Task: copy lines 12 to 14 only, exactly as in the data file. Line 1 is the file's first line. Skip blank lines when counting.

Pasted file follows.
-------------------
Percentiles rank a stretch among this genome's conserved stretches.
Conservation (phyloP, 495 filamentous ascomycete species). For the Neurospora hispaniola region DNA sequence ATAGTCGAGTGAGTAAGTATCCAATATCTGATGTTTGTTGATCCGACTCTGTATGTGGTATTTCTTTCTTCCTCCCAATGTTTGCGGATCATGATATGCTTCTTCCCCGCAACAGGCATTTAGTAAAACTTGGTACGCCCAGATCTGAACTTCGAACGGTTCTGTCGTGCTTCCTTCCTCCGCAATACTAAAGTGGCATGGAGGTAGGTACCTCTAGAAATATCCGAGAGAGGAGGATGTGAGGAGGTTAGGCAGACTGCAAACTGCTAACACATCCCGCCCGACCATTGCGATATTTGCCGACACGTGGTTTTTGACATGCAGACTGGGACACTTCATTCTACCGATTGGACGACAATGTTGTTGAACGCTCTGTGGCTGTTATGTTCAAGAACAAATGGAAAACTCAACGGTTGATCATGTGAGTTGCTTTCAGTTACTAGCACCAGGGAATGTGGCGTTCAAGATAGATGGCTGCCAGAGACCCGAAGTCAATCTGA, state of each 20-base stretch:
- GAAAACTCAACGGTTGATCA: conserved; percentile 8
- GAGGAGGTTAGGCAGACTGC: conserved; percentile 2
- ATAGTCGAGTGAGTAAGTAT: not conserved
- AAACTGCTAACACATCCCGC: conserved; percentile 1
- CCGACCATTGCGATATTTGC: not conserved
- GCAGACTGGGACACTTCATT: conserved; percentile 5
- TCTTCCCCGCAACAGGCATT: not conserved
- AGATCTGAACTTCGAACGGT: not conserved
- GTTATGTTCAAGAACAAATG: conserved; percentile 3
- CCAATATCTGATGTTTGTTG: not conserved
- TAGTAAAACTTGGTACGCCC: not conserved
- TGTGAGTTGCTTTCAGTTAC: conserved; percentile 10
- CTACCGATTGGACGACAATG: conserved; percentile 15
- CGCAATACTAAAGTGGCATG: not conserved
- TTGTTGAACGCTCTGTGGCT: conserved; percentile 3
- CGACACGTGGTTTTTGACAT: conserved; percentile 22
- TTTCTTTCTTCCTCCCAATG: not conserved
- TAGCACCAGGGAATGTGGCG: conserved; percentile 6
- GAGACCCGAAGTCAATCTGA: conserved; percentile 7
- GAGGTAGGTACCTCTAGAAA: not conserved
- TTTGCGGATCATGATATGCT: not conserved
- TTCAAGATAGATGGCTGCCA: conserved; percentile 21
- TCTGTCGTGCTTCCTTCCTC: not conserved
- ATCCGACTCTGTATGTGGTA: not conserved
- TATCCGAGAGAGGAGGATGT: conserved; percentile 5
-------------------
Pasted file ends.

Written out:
- CCAATATCTGATGTTTGTTG: not conserved
- TAGTAAAACTTGGTACGCCC: not conserved
- TGTGAGTTGCTTTCAGTTAC: conserved; percentile 10